In 2010, OFSTED produced a report about creative approaches to teaching and learning with a focus on raising standards. They visited 44 schools, 19 of which were secondary schools that had received good or outstanding from their most recent inspection. Where creative approaches to teaching and learning had the biggest impact and the greatest improvements shown was in schools that were considered to be in challenging circumstances: "(schools) with a higher than average proportion of pupils eligible for free schools meals, low attainment on entry and high rates of pupil mobility ̶ showed the greatest improvements in: pupils' ability to draw discerningly on a range of data and work collaboratively to solve problems; their reading and writing; their speaking and listening; and their personal development." (Ofsted, 2010) .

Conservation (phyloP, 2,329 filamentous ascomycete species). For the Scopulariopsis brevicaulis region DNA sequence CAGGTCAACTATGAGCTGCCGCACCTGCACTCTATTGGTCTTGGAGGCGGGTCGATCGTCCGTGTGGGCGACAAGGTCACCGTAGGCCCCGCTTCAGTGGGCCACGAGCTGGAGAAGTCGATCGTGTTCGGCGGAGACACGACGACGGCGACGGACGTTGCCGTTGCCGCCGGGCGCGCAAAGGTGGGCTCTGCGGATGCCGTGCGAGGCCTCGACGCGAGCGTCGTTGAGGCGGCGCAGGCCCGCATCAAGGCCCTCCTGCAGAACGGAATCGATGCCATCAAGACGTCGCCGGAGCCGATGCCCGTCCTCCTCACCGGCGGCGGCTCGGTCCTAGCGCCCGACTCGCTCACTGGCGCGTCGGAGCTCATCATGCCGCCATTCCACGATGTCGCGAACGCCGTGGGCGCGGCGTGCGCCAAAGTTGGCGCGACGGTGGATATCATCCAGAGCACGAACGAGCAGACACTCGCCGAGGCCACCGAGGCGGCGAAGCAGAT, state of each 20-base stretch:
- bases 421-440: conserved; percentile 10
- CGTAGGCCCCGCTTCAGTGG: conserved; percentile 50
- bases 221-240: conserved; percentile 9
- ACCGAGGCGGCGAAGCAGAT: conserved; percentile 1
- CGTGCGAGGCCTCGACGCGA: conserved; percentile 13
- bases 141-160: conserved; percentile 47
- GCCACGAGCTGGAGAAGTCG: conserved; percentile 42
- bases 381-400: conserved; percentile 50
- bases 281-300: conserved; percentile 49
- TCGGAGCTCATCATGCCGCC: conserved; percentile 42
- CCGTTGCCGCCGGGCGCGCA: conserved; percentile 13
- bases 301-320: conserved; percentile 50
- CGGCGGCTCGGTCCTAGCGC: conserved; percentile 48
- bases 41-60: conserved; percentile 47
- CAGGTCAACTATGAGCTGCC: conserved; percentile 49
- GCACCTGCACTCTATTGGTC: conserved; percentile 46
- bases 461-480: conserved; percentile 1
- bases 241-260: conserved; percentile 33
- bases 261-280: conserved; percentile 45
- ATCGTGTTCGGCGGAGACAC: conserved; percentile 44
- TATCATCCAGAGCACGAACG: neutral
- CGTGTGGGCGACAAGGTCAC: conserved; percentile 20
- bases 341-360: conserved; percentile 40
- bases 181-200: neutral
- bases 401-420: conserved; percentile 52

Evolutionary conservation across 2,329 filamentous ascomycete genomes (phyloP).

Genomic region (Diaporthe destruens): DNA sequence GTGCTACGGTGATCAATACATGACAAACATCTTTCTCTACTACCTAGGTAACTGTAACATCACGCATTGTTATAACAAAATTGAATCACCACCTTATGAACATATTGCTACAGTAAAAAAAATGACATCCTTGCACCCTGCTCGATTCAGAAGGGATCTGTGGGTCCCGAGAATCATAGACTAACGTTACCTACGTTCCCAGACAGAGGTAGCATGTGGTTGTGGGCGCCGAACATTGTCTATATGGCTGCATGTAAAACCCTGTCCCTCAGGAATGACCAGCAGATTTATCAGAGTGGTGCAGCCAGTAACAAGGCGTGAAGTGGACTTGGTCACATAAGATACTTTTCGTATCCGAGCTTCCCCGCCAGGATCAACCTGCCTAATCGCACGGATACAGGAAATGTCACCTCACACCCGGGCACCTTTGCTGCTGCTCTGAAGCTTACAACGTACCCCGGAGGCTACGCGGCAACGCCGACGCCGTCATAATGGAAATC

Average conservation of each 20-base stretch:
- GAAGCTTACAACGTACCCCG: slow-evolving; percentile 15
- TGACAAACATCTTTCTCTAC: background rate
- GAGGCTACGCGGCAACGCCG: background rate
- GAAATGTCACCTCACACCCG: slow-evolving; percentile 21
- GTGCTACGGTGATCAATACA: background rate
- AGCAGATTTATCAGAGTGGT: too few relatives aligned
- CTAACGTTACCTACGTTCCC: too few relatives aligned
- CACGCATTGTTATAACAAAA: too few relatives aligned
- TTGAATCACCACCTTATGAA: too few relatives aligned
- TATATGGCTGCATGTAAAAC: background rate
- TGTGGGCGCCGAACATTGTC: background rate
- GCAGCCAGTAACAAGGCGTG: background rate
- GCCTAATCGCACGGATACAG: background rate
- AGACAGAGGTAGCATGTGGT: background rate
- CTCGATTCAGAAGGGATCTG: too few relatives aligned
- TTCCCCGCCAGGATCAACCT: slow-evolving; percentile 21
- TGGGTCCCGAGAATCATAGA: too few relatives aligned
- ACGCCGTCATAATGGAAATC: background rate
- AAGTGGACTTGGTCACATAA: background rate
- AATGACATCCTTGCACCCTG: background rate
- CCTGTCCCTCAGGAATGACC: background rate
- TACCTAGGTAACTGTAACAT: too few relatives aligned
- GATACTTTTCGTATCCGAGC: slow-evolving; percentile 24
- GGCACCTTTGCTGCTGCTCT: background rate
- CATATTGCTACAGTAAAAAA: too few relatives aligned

This report contained a case-study where students in one of the schools studied Macbeth and not only performed the play to an invited audience, they also participated in producing costumes, designing and building the set (while working alongside professionals). Ofsted praised the staff at the school in question for providing a learning environment of the highest quality as the students showed that they were confident and had positive attitudes. The findings from this case-study is proof that a holistic experience with high expectations transfers into positive outcomes for the students. I don't find it surprising that when students are aware that their efforts will be received by an audience – be it an audience of parents and carers, or simply inviting members of SLT to see the efforts of the students – it will motivate and impact pupils in a positive manner. A holistic learning experience is recognised for leading students to a broader understanding of the whole topic but 'doing' does not always ensure learning; though in my eyes it certainly helps to facilitate.